Yep.  That happens.  He's still representing your troop and doing service for your troop.  Your troop can't survive if cub scouts do not join your troop.  As such, his job is critical.  But he can't be held accountable for the final choice of the parents.  Even if the pack is on the far side of town or next town over, it still counts.

Share this post


Link to post
Share on other sites
12 minutes ago, Hawkwin said:

I have to quibble a little bit. The Pack the Den Chief serves does not have to be in any way connected to the Pack (or vice versa). A Den Chief could chose to serve a pack that ends up sending all of their scouts to a different troop. In our area, Packs and troops are not so connected. It is not uncommon for scouts in the same den to choose different troops.

You can lead the horse to water but you can't make him drink.

The Den Chief serves the Troop by being a friend and guide to the den. He can do a great job and the Cubs can still choose to go elsewhere. However, he has introduced the Cubs to the Troop through his service. That service is for the Troop, even if it does not benefit them

Share this post


Link to post
Share on other sites
8 minutes ago, Hawkwin said:

 

Since rank advancement only requires four months but the service award requires a full year of service, how do you handle those that meet the former but not the later?

Simple, they do not earn the Den Chief Service Award. DCSA requires more than just showing up and meeting with the den. Requirements are here: http://usscouts.org/advance/boyscout/denchief.asp

  1. Serve the pack faithfully for 1 full year.
  2. Complete online Den Chief Training (or in person conducted by the council or district).
  3. Know and understand the purposes of Cub Scouting.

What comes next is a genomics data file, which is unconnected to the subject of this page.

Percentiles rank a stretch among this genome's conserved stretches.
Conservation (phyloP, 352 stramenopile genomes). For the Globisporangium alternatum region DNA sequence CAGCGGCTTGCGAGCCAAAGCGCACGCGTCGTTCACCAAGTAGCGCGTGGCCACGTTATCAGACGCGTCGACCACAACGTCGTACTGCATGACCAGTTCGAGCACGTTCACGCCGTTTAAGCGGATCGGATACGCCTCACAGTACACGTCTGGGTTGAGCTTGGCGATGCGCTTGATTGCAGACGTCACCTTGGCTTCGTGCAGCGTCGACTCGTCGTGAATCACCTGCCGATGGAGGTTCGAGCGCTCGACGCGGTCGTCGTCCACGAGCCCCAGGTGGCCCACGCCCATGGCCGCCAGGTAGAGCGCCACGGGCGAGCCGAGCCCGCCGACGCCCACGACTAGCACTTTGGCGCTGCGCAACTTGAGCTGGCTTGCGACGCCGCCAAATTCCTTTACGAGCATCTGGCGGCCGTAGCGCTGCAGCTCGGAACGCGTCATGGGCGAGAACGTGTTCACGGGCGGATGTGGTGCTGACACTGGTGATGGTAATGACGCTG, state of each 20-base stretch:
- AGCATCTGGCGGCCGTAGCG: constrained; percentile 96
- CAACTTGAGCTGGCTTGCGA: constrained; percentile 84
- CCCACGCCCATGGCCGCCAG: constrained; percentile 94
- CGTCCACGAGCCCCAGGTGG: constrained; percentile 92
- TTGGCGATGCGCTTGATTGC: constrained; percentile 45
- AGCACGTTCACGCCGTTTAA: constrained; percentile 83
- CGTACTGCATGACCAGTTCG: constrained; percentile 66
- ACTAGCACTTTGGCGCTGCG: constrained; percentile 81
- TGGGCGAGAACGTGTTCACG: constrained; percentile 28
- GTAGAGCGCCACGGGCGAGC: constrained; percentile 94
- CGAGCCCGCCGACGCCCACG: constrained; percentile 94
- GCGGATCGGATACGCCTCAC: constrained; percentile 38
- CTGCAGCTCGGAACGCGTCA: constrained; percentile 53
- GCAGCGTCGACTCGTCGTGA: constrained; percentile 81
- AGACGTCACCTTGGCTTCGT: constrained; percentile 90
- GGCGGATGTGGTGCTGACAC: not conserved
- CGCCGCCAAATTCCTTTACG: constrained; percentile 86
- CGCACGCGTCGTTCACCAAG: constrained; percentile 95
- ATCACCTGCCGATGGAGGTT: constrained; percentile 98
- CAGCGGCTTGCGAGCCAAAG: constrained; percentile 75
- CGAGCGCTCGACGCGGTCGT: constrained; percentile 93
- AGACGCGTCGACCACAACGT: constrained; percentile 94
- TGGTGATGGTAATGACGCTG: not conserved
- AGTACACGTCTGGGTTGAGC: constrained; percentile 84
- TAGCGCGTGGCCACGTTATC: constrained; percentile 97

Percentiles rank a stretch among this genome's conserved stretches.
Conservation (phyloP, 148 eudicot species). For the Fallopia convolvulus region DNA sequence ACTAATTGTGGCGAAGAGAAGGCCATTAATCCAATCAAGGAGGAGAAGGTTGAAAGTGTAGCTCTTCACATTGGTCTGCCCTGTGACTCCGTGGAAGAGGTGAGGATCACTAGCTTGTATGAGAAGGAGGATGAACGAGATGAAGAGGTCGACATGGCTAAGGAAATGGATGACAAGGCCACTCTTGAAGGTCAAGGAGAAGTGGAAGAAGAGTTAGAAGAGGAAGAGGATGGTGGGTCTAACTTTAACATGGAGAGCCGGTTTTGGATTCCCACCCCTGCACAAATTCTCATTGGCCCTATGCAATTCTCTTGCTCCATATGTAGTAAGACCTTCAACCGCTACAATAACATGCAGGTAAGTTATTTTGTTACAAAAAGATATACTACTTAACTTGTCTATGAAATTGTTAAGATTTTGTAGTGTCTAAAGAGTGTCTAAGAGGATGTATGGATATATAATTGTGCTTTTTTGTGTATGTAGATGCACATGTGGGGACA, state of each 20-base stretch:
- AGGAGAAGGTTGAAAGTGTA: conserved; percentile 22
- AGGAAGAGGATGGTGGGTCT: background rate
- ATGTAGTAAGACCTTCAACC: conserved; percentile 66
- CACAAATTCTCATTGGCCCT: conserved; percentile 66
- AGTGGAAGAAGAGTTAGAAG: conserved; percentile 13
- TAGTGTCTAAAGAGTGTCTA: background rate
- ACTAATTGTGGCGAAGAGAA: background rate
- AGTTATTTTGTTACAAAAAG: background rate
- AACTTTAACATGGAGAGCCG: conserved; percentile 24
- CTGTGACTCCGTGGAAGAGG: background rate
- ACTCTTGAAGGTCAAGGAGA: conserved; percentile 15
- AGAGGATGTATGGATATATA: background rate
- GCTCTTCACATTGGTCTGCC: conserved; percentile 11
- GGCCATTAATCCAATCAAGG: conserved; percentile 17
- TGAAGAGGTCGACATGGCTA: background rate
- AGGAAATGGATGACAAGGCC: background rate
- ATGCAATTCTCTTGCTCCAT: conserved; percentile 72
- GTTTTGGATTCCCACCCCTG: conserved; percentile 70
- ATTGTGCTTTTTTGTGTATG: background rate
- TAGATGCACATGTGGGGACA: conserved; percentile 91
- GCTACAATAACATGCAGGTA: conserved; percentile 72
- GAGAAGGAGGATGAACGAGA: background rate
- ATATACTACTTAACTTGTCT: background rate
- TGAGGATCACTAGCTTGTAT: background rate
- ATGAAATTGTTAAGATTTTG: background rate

4. Help Cub Scouts achieve the purposes of Cub Scouting.
  5. Be the activities assistant in den meetings. (lead five songs, five stunts or skits, five games, five sports activities)
  6. Set a good example by attitude and uniforming.(for a minimum of six months)
  7. Be a friend to the boys in the den.
  8. Take part in weekly meetings. (for a minimum of six months)
  9. Assist the den at the monthly pack program.(at least three times)
  10. Meet as needed with the adult members of the den, pack, troop, team, or crew.
  11. Complete FOUR of these projects:
    1. Serve as a staff member of a special Cub Scouting event, such as a Scouting show, bicycle rodeo, etc.
    2. Serve as a staff member of a Cub Scout day camp or resident camp.
    3. Advance one rank.
    4. Assist in recruiting three new Cub Scouts.
    5. Assist three Cub Scouts to become Webelos Scouts.
    6. Assist three Webelos Scouts to join a troop.
    7. Help to plan and carry out a joint pack-troop activity.
    8. Recommend to your Scoutmaster, Skipper, or Venturing Adviser another Boy Scout, Sea Scout, or Venturer to be a den chief.